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London has overtaken Amsterdam as the leader of the colocation market, with adoption of datacentre capacity higher there than in any other European city over the past year.
That’s according to figures released by real estate advisory firm CBRE, which revealed that 25.9 MW of colocation capacity was purchased in London during 2015, while – in Amsterdam – 17.9MW changed hands.
“London continued its recent fine form to end 2015 with 25.9MW of take-up in the year. This figure was substantially above its 2014 figure of 18.4MW and boosted by three consecutive quarters as Europe’s most in-demand market,” the CBRE noted.
“Amsterdam was always going to find it tough to reach the levels of 2015, but a strong Q4 performance added gloss to what could have been a particularly poor year otherwise.”
Much of the demand for colocation space in London was driven by the retail sector, which purchased more than 10MW of the total capacity sold in the city last year, the CBRE’s research showed.
“We expect London to continue to thrive during the early parts of 2016 as planned new facilities and continued take-up from the IT infrastructure universe continue to keep the market buoyant,” the report stated.
Andrew Jay, head of datacentre solutions for Europe, Middle East and Africa (Emea) at CBRE, said a lot of the increased demand for datacentre capacity was due to the activities of US firms.
“Today, most substantial new requirements are led by IT infrastructure firms coming out of the US West Coast. In essence, these companies – which are few in number – are single-handedly shaping the European markets,” said Jay.
“As we move through 2016, the expectation is we’ll see a surge of activity in Q1 and Q2, again driven by infrastructure companies, given the market is now primed for large-scale deals.
“Finally, concerns remain regarding data protection and privacy exacerbated by the European Court of Justice’s recent ‘invalid’ ruling with respect to Safe Harbour. We think this will have a positive impact on demand in the smaller European markets.”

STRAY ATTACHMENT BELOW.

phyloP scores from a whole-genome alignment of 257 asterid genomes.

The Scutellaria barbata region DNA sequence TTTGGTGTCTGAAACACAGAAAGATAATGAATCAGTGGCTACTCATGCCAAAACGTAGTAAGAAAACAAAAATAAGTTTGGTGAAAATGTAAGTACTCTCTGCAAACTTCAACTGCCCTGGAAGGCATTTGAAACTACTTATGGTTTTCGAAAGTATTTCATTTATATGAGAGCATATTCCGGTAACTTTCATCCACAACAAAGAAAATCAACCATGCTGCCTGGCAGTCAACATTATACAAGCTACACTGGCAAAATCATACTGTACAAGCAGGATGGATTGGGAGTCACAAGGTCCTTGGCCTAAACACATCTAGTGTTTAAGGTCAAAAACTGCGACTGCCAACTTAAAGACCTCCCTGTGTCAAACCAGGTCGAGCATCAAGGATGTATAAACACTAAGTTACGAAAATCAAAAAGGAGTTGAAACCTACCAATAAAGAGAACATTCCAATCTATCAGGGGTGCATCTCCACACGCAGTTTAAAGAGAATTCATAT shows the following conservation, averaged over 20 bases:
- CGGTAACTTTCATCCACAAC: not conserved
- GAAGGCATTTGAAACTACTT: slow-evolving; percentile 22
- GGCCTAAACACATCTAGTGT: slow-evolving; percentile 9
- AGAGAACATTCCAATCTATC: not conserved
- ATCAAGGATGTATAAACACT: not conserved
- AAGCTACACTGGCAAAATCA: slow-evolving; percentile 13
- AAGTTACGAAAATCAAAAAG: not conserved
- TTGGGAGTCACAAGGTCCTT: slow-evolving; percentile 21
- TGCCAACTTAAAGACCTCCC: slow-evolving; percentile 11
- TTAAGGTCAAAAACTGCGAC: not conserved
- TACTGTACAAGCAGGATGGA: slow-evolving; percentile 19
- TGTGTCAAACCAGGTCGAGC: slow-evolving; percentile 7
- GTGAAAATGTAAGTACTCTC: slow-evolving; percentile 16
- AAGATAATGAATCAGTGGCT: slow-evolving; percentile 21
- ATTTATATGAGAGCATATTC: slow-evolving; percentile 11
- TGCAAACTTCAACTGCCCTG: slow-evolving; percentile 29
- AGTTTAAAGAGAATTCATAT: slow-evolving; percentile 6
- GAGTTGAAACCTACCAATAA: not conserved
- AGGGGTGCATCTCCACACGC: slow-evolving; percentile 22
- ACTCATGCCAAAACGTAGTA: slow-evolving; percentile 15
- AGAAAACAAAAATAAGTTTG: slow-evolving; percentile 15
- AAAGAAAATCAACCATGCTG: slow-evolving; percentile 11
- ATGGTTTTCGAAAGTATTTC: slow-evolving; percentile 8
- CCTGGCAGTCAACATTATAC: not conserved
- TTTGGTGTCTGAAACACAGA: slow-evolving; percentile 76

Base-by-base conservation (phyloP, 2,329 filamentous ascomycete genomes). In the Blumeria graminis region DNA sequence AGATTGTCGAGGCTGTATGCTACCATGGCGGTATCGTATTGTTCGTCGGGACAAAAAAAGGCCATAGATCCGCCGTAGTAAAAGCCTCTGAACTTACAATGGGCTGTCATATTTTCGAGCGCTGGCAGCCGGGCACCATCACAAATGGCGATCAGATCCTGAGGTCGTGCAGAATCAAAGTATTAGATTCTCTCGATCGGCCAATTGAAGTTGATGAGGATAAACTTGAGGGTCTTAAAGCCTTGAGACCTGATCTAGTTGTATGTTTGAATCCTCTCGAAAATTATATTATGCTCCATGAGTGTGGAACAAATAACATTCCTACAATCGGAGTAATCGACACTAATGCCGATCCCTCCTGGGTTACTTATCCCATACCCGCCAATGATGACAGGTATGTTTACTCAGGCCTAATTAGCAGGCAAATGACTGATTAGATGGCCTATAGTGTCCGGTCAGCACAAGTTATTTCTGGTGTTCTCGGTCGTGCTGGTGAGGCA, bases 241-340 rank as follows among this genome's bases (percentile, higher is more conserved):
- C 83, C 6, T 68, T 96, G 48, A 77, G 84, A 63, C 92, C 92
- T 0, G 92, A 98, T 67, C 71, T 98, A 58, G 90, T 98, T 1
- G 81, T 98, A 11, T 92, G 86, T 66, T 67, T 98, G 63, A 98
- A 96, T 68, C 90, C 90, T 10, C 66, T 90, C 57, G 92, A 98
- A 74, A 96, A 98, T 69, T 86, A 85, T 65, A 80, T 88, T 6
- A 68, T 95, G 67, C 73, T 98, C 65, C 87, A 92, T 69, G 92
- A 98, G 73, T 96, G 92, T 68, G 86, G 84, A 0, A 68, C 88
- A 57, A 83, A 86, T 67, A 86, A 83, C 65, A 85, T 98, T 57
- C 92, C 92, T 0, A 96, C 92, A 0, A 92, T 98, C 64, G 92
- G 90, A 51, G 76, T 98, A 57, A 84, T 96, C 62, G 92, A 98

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Across the main European markets – which CBRE counts as Frankfurt, London, Amsterdam and Paris – the total supply of colocation capacity topped 827MW, up from 771MW in the fourth quarter of 2014. This represents a 7.2% rise overall.
Over the coming year, the CBRE predicts demand for datacentre capacity will continue to steadily rise in Europe, as enterprises seek to outsource more of their IT infrastructure to third parties.
“In general 2015 levels of take-up across the European datacentre market were buoyed by a positive economic outlook and general market confidence,” the CBRE report stated.
“Whilst economic growth was not uniform across the region, the underlying drivers of demand for datacentre space appear to have remained solid in traditional and emerging markets.
“The trend to outsource IT infrastructure to third-party providers has remained an important characteristic across Europe and evidence from this final quarter of the year suggests this should continue.”
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